(About Edward Hirsch.)

"No one else is around to drink with you from the watery fog, shadowy depths."

“No one else is around to drink with you
from the watery fog, shadowy depths.”

sum link for other blog

“. . . The heaven’s weight / Lifts up off Atlas like a kettle-lid . . .”

Stropped-beak fortune?

Stropped-beak fortune?

Poetry. I wish I’d begun to love poetry much earlier than my 60s. Not to love but write the stuff. It takes more practice. One cannot sit down and whip off a poem. I suppose some folks do, but my guess is that every poem worth reading has been perspired over and dreamed about and cursed at before it reaches the shape in which we read it.

I especially love to read poetry containing a phrase or word that sounds so right, so perfectly in place, so congruent with the rest of the work that I don’t question its position—but then I have to admit I have no idea what it “means,” either because I don’t know the words or because I can’t see why they go together logically.

Stropped-beak Fortune / Swoops, making the air gasp. . .

In about 1997 or -98 a friend (she was not “a” friend; she was in some unfulfilled way my best friend, something I’ve been trying to write about for several years to no avail) invited my partner and me to a party to meet her daughter who was stopping by Texas on her way from living in Turkey to going to graduate school in Arizona. Or some such set of facts that I have memoried in the back of my mind.

[NOTE: I realize more completely with the passage of time that what I think are solid, factual memories are impressions—I live in a world illustrated by Monet, Pissarro, Cassatt, and Matisse. Whenever I talk about the past, I have a real memory of an event, but I describe the essence of the event, not its details. My memories and impressions come out side by side with the “truth,” so they don’t mix but sit unblended in what I say. The light of exactitude gets mingled with the color of my feelings. I never set out to tell an untruth, but all I can do is tell my truth, and that may not have been the truth about an event when it happened, much less now that it has circulated in my memory. In literature classes much is made of the “unreliable” narrator. Believe me, when I tell stories from the past, even if I have every factual detail correct, the narrator is unreliable. Or totally reliable. Your choice.]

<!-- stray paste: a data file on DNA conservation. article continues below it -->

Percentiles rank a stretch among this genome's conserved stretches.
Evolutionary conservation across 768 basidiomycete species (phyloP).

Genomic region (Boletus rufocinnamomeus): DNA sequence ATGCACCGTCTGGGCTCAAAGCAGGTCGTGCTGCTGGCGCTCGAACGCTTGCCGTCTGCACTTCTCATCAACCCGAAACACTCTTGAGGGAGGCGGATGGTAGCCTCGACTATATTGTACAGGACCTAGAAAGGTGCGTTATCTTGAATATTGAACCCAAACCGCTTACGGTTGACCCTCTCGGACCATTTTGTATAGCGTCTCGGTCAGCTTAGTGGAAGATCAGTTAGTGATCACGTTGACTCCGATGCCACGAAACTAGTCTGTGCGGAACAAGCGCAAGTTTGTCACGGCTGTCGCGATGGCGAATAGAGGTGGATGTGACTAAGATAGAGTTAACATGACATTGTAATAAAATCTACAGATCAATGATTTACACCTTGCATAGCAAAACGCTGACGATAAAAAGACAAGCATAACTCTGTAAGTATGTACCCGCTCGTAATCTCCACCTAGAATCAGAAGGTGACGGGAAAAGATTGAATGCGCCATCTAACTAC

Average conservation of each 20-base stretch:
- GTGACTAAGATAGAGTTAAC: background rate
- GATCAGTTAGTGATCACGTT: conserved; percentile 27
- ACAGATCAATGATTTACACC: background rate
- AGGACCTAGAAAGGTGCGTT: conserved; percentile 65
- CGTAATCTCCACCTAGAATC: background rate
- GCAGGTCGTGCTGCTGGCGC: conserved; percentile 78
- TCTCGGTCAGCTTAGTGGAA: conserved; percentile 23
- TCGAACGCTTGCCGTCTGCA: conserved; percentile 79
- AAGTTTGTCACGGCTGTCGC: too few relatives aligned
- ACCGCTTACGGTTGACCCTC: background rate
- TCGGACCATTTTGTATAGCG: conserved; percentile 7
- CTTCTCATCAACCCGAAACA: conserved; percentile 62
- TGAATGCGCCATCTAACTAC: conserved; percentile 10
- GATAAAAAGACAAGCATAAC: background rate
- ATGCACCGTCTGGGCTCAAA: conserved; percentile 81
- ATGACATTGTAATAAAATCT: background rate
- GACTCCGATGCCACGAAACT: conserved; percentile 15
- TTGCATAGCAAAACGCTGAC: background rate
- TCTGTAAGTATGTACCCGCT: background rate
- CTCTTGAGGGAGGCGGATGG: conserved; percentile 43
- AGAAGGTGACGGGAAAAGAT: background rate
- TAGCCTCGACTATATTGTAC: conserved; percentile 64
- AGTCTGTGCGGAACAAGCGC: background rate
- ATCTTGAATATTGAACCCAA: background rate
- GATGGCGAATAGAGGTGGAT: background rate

My friend’s daughter either had recently been married or was about to be. My friend had either been to Turkey to visit her, or she hadn’t. Either I knew most of the people at the party or I didn’t. I know my friend eventually went to Jordan to be with her daughter at the birth of her granddaughter, and that she came home and too soon died of leukemia, her death being an almost impossible reality for me to face—we spent the last Christmas Day before she died together in her room at the Zale Lipshy University Hospital at UTSouthwestern Medical School.

Stropped in the barber shop

Stropped in the barber shop

What the blank is “stropped-beak Fortune,” and how does it “swoop[ ], making the air gasp?” A strop—I remember this from working in a barber shop in the ‘50s where razors were single-bladed and had to be sharpened, stropped, between customers—is a piece of leather on which one sharpens a blade. So “stropped-beak fortune” swooping, “making the air gasp” is fortune so cutting, so dangerous, so ominous—so sharpened—that like a bird of prey it swoops down on its target fast and powerfully enough to terrify the air even before it finds its victim.

When I get my mind out of the impressionistic paint-blotches of both my memory and my view of what’s going on right now (the truth is most likely that my memory is impressionistic because my understanding of what is happening at any given moment is at best the misty outline of reality), I realize that “anything can happen.”

Anything can happen, the tallest towers

Be overturned, those in high places daunted,
Those overlooked regarded. Stropped-beak Fortune
Swoops, making the air gasp, tearing the crest off one,
Setting it down bleeding on the next.  (Seamus Heaney)

On a fall day I was walking across campus back to my office after lunch when a shadow passed over my head and in my peripheral vision I saw a swoop toward a tree, heard a cry, and looked up just in time to see a hawk fly off with a squirrel in its talons—freakish for a university campus in the middle of a city in the middle of the day. I knew squirrels lived on campus, but hawks? I assumed I was hallucinating until someone yelled at me, “Professor, I’m glad you saw that, too, because no one will believe me!” He was a former student and knew how to find me if his story needed corroboration—and I him.

Anything can happen.

“God willing” (a phrase often used by the priest I knew to acknowledge that “anything can happen”) on May 15th this year I will submit the last set of semester grades for which I will be responsible as a professor. I hope on that day to have a clear understanding, not simply an impression, of what’s happening.

I will be 69 years old, living alone (does that necessarily mean feeling lonely?), having to learn to survive on much-reduced income, and required to learn to organize my time completely on my own. A short list of the “anything” that can happen.

Is it possible to change anything on that short list? Can I either by desire or by plan make any of those impressions into a more solid or different reality? Where is Edward Hopper when I need him?

My friend’s daughter lives now in Santiago, Chile. On the way to Easter Island. (See my “bucket list.”)

“Anything Can Happen”

Anything can happen. You know how Jupiter
Will mostly wait for clouds to gather head
Before he hurls the lightning? Well, just now
He galloped his thunder cart and his horses

Across a clear blue sky. It shook the earth
And the clogged underearth, the River Styx,
The winding streams, the Atlantic shore itself.
Anything can happen, the tallest towers

Be overturned, those in high places daunted,